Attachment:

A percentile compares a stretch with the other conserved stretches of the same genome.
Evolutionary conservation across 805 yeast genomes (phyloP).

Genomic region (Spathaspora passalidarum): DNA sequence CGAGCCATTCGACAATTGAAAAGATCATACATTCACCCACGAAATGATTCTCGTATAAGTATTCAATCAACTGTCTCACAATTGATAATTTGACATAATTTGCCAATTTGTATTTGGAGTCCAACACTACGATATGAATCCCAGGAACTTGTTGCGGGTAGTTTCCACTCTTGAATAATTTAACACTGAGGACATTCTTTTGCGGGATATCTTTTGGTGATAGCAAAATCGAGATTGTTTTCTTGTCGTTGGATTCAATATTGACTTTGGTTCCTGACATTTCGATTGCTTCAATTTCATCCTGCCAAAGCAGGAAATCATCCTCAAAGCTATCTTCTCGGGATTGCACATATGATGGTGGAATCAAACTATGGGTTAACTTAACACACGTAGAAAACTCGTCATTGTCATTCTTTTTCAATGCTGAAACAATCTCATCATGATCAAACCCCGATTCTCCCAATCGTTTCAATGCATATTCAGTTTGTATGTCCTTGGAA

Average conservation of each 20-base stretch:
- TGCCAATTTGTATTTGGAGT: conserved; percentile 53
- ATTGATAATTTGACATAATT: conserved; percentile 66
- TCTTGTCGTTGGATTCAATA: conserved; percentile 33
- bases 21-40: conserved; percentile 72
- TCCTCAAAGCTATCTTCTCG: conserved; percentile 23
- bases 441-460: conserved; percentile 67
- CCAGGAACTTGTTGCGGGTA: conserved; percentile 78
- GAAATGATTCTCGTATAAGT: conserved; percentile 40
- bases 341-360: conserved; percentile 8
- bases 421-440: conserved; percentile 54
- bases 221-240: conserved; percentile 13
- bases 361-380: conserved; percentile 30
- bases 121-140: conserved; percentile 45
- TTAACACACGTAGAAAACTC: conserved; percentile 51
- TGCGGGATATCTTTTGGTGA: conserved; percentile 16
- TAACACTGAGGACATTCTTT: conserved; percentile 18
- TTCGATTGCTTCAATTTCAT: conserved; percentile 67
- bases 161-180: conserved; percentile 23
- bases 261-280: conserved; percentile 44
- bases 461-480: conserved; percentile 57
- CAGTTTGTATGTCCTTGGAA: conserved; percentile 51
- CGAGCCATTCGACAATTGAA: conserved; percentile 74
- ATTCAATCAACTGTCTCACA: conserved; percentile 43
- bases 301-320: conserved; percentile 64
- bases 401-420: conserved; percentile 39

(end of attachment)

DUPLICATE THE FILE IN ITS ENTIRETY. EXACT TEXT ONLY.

A percentile compares a stretch with the other conserved stretches of the same genome.
Evolutionary conservation across 805 yeast genomes (phyloP).

Genomic region (Spathaspora passalidarum): DNA sequence CGAGCCATTCGACAATTGAAAAGATCATACATTCACCCACGAAATGATTCTCGTATAAGTATTCAATCAACTGTCTCACAATTGATAATTTGACATAATTTGCCAATTTGTATTTGGAGTCCAACACTACGATATGAATCCCAGGAACTTGTTGCGGGTAGTTTCCACTCTTGAATAATTTAACACTGAGGACATTCTTTTGCGGGATATCTTTTGGTGATAGCAAAATCGAGATTGTTTTCTTGTCGTTGGATTCAATATTGACTTTGGTTCCTGACATTTCGATTGCTTCAATTTCATCCTGCCAAAGCAGGAAATCATCCTCAAAGCTATCTTCTCGGGATTGCACATATGATGGTGGAATCAAACTATGGGTTAACTTAACACACGTAGAAAACTCGTCATTGTCATTCTTTTTCAATGCTGAAACAATCTCATCATGATCAAACCCCGATTCTCCCAATCGTTTCAATGCATATTCAGTTTGTATGTCCTTGGAA

Average conservation of each 20-base stretch:
- TGCCAATTTGTATTTGGAGT: conserved; percentile 53
- ATTGATAATTTGACATAATT: conserved; percentile 66
- TCTTGTCGTTGGATTCAATA: conserved; percentile 33
- bases 21-40: conserved; percentile 72
- TCCTCAAAGCTATCTTCTCG: conserved; percentile 23
- bases 441-460: conserved; percentile 67
- CCAGGAACTTGTTGCGGGTA: conserved; percentile 78
- GAAATGATTCTCGTATAAGT: conserved; percentile 40
- bases 341-360: conserved; percentile 8
- bases 421-440: conserved; percentile 54
- bases 221-240: conserved; percentile 13
- bases 361-380: conserved; percentile 30
- bases 121-140: conserved; percentile 45
- TTAACACACGTAGAAAACTC: conserved; percentile 51
- TGCGGGATATCTTTTGGTGA: conserved; percentile 16
- TAACACTGAGGACATTCTTT: conserved; percentile 18
- TTCGATTGCTTCAATTTCAT: conserved; percentile 67
- bases 161-180: conserved; percentile 23
- bases 261-280: conserved; percentile 44
- bases 461-480: conserved; percentile 57
- CAGTTTGTATGTCCTTGGAA: conserved; percentile 51
- CGAGCCATTCGACAATTGAA: conserved; percentile 74
- ATTCAATCAACTGTCTCACA: conserved; percentile 43
- bases 301-320: conserved; percentile 64
- bases 401-420: conserved; percentile 39